Two caves discovered under MoPac to delay construction for two to three weeks

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Photo Credit: Andreina Velazquez | Daily Texan Staff

Two small voids in the ground were found 40 feet below the surface near the southbound underpass of MoPac Expressway last week.

Due to the cave discovery, the southbound section of the MoPac Improvement Project near Enfield Road will halt construction for two to three weeks, according to Steve Pustelnyk, director of community relations for the project. During this period, the caves will be searched for endangered species living within. 

Pustelnyk said the best case scenario in this situation is that after the wait period, no endangered species are found, and the project continues as normal with the caves filled or otherwise dealt with. 

“It is at this point premature to suggest what action there will be in the future,” Pustelnyk said. “We are currently not aware of any species living in the cave other than what is to be expected, such as crickets. If nothing is found, I am certain there will be a way to work around the voids.”

Finding small caves is common in many construction road projects in Texas due to the abundance of limestone below the ground, according to a report by KXAN. Over time, limestone can be washed away by underground water deposits, forming caves. However, the species living inside the cave can have different implications for the project. Last year, a San Antonio road construction project was indefinitely halted by discovery of an endangered species of spiders.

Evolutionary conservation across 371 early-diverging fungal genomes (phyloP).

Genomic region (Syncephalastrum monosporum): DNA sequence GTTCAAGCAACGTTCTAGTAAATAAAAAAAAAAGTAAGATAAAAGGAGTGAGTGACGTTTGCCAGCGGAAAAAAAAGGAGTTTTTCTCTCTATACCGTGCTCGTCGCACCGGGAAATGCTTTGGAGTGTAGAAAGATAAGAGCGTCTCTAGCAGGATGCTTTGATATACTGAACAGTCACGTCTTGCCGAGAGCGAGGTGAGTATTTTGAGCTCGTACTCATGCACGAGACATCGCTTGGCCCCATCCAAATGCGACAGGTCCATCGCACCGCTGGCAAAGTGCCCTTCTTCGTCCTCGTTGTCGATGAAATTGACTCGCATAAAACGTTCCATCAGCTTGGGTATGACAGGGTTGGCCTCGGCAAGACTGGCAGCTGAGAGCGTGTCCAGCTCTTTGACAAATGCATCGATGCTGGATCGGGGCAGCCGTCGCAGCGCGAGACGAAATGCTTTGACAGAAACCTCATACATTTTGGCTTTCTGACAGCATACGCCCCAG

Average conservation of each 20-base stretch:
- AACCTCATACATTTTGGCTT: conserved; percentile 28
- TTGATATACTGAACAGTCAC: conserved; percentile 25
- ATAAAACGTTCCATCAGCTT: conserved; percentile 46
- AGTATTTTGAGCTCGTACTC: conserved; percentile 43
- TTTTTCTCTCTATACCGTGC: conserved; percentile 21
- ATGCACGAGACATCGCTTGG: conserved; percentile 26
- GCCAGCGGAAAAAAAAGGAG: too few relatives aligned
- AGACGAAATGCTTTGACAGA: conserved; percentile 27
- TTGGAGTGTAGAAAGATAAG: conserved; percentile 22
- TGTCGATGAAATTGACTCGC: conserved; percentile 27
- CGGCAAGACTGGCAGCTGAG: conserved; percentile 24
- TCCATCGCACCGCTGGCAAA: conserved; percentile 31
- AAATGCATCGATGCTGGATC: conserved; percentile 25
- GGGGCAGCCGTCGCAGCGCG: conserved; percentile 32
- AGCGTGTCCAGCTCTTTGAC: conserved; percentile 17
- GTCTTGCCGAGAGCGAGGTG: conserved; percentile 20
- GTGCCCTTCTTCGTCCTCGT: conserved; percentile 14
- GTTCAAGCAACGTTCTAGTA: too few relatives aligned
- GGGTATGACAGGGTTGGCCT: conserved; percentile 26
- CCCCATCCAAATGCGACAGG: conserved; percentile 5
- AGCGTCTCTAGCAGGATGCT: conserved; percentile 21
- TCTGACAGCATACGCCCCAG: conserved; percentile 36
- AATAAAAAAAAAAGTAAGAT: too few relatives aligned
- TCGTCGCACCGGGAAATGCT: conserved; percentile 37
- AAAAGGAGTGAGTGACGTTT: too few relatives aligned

Mechanical engineering sophomore John Peng said he doesn’t use MoPac specifically but is concerned about how this delay might affect general traffic conditions. 

“If this lengthens the time of construction, there’s going to be more traffic jams over the city as people take alternative routes,” Peng said. “But I’m not worried about this delay going beyond the wait period. There’s a possibility of finding the endangered species, but I don’t feel like it’s probable. But I do have empathy for the commuters who will be more affected during the delay.”

Radio-television-film freshman Sarah Herzer uses MoPac occasionally to visit her family who live in a suburb outside of Austin. 

“MoPac has had terrible traffic with or without the delays on construction,” Herzer said. “[But], it’s better to follow the law of the land and take the necessary precautions to protect any possible endangered species than to plow ahead with the project. Whoever is in charge of the construction knows what they’re doing, so though it may be annoying, we just have to know that it’s being handled by professionals.”